It’s Black History Month and so we’ve the usual clarion call that we must pay attention to black history. OK:
Every February, Americans are invited to think seriously about our nation’s history from the perspective of the African-American experience. Black history is profoundly illuminating: It produces a bright light by which we can make an honest assessment of how well our actions align with the ideals that have led us to proclaim that ours is a special nation. Black History Month is a time that dares us to think about the limitations of the Proud Boys’ white nationalism that excludes the diversity that is one of this country’s strengths. Similarly, it is a time that reminds us that the democratic ideals trumpeted by the 1776 Commission have not been applied equally.
Cool, so let’s try this out:
There are records of Black explorers in North America before the landing of the first slave ship in 1619, but that date serves as a powerful marker for the terms of the Black experience in what would become the United States. Black people arrived in servitude, and it became commonplace that they labored without compensation alongside poor white immigrants who came to the colonies as indentured servants. In response to labor shortages, English settlers soon created a system of racialized chattel slavery.
The terms and conditions of those first blacks were indeed the same as those first whites. Which is not a racial difference at all. It’s also insane to say that people working under an indenture recevied no compensation. Given the 7 year terms they’d have been dead a long time before the end if they gained no food, clothing or shelter.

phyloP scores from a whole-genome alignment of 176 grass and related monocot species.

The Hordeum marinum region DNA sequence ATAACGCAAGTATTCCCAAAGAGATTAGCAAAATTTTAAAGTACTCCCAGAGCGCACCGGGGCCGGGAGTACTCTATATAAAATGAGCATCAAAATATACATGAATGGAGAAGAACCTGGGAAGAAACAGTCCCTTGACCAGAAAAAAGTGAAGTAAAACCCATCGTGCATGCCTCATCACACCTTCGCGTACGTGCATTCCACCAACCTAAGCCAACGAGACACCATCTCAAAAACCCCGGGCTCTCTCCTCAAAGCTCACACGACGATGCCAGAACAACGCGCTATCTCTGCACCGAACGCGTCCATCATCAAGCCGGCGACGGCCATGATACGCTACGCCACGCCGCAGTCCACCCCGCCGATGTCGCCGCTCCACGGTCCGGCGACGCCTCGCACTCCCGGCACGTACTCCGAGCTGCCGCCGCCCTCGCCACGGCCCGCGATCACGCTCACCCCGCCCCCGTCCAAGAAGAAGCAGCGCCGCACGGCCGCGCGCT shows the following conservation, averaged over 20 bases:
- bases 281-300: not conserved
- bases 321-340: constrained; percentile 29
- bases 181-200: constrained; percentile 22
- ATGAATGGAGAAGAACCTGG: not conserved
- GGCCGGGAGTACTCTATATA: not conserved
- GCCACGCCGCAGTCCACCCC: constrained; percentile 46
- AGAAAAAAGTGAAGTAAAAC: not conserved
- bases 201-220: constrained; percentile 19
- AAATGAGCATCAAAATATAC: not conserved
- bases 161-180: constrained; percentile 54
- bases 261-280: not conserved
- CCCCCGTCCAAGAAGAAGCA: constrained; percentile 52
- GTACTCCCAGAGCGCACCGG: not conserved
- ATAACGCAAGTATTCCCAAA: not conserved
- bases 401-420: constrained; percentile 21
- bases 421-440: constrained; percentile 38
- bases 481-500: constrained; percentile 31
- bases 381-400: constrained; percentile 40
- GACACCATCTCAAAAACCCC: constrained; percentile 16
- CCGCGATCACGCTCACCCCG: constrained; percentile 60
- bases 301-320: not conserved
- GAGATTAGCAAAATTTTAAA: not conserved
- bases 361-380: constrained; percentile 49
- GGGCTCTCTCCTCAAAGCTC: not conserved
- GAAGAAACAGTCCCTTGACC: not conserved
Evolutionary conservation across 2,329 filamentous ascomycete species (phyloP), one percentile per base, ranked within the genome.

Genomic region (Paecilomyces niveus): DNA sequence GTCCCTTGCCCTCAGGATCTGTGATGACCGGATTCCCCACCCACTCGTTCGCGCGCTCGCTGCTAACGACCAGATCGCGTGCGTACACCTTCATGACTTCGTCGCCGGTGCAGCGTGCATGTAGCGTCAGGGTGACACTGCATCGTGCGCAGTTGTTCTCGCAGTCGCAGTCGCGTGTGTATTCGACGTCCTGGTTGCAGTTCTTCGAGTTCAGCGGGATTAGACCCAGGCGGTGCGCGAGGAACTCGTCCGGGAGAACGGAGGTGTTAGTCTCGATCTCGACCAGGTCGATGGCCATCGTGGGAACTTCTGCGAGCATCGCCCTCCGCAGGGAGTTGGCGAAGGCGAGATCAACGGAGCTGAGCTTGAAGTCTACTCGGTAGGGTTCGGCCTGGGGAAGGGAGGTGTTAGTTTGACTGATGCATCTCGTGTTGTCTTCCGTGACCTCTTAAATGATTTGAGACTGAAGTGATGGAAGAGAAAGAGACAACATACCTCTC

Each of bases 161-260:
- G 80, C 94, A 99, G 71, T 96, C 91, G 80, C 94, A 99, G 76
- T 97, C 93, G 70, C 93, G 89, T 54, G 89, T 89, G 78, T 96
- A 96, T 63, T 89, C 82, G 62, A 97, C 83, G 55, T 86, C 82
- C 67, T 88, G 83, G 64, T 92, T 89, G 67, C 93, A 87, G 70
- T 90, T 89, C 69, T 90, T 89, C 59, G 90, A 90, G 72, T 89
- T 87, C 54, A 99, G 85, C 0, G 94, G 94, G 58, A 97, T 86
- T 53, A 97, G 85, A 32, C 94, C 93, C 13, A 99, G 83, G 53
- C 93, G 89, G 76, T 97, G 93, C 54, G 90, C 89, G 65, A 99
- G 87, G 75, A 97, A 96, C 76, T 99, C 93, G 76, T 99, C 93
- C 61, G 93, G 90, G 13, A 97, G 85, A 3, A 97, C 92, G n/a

Sure, food, clothing, shelter, they’re not money. Nor is the passage across the ocean money. But they are all compensation.
It’s also important to note that those first blacks were, in their home places of origin, slaves. And when they arrived in Virginia they became not-slaves – they became indentured labour just like the white folks around them. Those early days were in fact marked by their non-racism.
Further, it wasn’t quite the English settlers that developed the chattel slavery – it was one of those black importees from Africa. Yes, the first known owner of a chattel slave in Virginia was black. Actually, a bloke from Angola who arrived as indentured labour in 1620.
At which point we can indeed say that black history is important and that we can and should learn things from it. The problem with trying to do so in the New York Times is that what we do know about those early days is in direct opposition to what we’ve been told in the 1619 Project. Which, given that that’s a flagship production of the New York Times makes that newspaper a difficult place to utter truths, really.